Working Holiday Visas are an amazing thing, and for a lot of people in other cultures… it’s almost like a rite of passage, so to say. Depending on where you’re from and where you want to go, you can spend 1-2 full years in that other country, working and getting paid for it while you take time to explore the country in your down time. For someone who wants to get into long term travel but isn’t really sure how or where to start, this is a good option and an amazing opportunity. This post will go over all of the options one would have as an American looking into getting a WHV.
Learning about the Working Holiday Visa NZ offers, it actually inspired me to look into doing this. (Before, I was simply researching for blogging purposes, not really for myself). If I do in fact go for a WHV in the next 2-3 years as I plan to, there’s like a 97.825% chance it will be in New Zealand.
For the basic requirements, you must be between 18 and 30, be able to prove you have sufficient funds to live there (about $4200 NZD or $2772 USD), and be able to pay the $165 (USD) application fee and have not been approved for the visa before.
You are allowed to stay for 12 months, but you can only work for each employer for up to 6 months. However, if one of the jobs you hold happens to be on a farm, you can extend the say by 3 months to work another farm job. Also, the job market there is booming, so it generally doesn’t take long at all to actually find work once you get there, assuming you are in a big city and you’re looking in the right industries.
Despite the fact that it rains spiders in Australia, possibly on a weekly basis, it is my immediate second country of choice to get the WHV in.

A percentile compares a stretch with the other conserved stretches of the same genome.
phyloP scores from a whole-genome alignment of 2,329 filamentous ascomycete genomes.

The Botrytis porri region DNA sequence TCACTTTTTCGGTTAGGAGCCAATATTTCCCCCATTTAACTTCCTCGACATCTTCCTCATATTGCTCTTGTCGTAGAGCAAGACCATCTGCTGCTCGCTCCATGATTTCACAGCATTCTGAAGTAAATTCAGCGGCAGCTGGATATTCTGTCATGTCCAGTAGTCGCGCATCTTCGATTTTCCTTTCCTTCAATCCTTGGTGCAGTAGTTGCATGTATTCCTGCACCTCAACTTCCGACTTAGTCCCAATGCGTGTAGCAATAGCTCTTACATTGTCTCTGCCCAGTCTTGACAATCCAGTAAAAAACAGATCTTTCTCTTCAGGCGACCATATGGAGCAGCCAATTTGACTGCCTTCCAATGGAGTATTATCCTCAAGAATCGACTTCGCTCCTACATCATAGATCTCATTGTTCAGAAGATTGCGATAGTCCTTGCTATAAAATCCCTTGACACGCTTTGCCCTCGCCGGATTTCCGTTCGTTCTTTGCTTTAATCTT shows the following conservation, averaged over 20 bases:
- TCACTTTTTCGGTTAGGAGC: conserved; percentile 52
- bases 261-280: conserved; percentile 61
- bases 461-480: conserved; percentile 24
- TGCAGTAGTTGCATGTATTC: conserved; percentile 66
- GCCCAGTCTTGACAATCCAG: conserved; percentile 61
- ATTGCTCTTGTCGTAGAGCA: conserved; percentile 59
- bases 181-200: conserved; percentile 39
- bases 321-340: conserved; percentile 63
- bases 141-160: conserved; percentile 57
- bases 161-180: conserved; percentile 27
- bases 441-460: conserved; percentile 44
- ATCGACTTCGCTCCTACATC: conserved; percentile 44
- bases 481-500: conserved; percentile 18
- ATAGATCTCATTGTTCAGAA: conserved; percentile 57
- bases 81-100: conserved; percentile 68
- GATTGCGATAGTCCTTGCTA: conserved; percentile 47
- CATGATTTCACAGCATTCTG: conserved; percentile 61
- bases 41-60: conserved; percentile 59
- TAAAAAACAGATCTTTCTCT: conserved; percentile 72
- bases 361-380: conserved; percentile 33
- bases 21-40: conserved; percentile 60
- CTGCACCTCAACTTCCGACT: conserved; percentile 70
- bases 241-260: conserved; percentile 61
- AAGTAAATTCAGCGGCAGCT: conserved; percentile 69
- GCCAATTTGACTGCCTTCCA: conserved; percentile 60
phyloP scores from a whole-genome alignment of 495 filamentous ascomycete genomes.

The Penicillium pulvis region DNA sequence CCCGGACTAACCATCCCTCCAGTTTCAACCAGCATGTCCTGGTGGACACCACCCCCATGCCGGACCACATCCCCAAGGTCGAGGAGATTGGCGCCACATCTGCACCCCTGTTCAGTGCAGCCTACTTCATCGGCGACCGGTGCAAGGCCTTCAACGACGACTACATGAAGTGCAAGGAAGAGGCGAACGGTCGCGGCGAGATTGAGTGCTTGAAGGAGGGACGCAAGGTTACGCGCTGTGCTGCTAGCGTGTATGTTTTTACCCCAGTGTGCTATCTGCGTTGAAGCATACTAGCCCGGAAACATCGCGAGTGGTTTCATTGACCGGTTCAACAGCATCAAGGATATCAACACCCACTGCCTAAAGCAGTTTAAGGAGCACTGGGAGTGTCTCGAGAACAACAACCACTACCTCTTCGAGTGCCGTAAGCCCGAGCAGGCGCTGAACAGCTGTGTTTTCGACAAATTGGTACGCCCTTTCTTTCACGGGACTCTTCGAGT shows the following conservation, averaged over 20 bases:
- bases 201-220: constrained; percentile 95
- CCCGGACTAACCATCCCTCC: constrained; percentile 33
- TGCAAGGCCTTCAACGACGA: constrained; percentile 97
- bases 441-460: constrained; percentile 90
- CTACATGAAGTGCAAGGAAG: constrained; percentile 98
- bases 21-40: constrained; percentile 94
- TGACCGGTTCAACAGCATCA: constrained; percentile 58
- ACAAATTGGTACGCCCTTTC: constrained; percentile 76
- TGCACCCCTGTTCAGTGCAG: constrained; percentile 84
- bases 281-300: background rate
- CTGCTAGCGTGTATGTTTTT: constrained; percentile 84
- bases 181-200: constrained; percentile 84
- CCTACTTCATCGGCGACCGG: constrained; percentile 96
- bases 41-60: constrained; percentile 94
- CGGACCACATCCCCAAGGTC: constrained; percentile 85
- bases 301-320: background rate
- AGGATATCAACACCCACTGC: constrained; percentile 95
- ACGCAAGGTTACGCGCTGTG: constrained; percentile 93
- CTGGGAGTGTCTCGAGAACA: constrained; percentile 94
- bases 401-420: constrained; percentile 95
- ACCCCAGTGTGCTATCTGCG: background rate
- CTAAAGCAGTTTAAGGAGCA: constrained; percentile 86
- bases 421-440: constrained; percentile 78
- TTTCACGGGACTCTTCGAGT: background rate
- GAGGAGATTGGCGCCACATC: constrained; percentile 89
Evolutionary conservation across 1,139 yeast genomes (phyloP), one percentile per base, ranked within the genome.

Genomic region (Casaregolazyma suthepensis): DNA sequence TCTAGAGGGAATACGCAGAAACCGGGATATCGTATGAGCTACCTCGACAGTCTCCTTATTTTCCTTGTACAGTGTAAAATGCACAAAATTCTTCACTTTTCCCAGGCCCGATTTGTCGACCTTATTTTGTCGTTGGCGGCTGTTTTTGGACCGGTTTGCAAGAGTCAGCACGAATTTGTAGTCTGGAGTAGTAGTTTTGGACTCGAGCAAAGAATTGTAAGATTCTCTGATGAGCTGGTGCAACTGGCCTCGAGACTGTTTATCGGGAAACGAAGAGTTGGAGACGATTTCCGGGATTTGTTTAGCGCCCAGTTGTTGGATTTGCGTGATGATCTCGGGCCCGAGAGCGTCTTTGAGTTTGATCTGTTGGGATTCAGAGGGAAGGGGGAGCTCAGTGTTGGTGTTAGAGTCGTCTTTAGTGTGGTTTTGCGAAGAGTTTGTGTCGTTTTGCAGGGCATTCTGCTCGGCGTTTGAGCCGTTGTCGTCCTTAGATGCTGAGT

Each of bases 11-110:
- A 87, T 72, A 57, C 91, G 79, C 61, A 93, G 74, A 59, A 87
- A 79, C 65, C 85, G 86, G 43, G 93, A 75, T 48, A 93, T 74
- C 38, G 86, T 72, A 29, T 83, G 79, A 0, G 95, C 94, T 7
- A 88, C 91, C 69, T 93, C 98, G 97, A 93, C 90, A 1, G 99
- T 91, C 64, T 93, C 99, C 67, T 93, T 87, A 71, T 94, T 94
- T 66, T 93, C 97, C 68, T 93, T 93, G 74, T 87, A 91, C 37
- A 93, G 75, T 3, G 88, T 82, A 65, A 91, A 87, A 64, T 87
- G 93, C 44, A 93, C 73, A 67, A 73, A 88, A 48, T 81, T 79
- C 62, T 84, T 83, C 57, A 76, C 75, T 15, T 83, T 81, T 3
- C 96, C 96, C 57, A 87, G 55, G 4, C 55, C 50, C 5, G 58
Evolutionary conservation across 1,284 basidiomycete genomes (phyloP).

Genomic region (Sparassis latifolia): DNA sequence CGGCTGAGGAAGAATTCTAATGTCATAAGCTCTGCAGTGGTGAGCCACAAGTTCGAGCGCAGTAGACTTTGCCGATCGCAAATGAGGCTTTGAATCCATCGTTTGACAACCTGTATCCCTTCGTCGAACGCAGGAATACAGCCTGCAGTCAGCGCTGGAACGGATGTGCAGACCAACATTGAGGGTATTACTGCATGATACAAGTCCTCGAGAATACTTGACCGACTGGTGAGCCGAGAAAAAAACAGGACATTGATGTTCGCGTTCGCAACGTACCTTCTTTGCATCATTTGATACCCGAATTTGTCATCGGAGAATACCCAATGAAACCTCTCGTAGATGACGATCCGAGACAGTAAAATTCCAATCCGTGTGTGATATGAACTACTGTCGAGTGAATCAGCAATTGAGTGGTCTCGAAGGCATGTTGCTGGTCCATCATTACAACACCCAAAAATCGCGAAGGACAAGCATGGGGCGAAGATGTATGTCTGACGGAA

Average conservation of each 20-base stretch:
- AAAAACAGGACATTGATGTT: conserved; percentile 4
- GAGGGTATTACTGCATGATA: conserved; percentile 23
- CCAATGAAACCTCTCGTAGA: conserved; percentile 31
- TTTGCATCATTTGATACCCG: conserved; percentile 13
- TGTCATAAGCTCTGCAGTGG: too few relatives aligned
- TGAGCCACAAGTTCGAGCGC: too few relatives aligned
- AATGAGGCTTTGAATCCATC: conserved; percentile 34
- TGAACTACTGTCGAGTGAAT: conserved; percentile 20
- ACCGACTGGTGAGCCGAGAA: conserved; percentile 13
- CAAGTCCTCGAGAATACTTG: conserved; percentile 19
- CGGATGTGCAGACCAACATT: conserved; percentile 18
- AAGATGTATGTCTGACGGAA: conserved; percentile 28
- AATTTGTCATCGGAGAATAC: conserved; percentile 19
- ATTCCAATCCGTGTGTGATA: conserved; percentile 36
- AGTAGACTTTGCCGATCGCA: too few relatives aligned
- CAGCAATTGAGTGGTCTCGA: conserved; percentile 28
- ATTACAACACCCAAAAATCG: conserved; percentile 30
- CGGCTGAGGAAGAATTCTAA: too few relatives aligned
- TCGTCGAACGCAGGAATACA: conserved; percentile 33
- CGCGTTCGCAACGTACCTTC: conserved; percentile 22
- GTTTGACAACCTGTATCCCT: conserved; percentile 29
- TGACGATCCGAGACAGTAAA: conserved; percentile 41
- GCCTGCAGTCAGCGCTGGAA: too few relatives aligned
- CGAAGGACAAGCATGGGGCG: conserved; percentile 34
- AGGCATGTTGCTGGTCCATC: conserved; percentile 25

It’s basically the same as NZ’s, except I don’t think they have the option to extend it, they ask for you to have $5000 AUD ($3691 USD) in funds to live there while looking for a job and the application fee is $420 AUD or $310 USD.
Both New Zealand and Australia are very easy places to get Working Holiday Visas for, and apparently the process is very quick. You do the application and they usually approve you within days or, in some cases, hours. Once you’re approved, you have a year to actually depart and the visa activates as soon as you land in the country you’re going to work in.
It’s not as easy to get as Australia or NZ, but it’s still relatively easy to get, from my understanding of it. This one is best for students. There is no age requirement, but you have to be enrolled in higher education or have graduated within a year. You must apply in person or by mail at the Embassy of Ireland in Washington or one of the Consulates General of Ireland offices located throughout the country. You will be asked to prove your academic status and that you have EU1500 ($1641 USD), the application fee is EU250 plus $13 USD mailing fee if applicable.
This one is very similar to Ireland’s, in the respect that it’s for students. You must be between age 18 and 25, be enrolled in university or have graduated in the last 12 months. The pass costs $150 USD and it allows one to live and work in Singapore for 6 months.
This one is way more complicated and restrictive than the rest on this list and takes a lot of time to finish. You must be aged 18-30, and you must be a student in university or have graduated within a year… you need to prove you have enough funds to support yourself for about three months (which amounts to be about $10,000 USD) and the application fee is only $45 USD. Most of the jobs available to Americans there are English teaching jobs, but you’re not allowed to accept a job as an English teacher with this visa. If you don’t speak Korean, you won’t really have that many options. Additionally, you cannot come in to seek jobs such as media or journalism. I think most of the jobs you will find here are high level tech jobs.
Of course, these are only for people within the United States. If you’re in another country, you might have many more options to choose from if you search them out!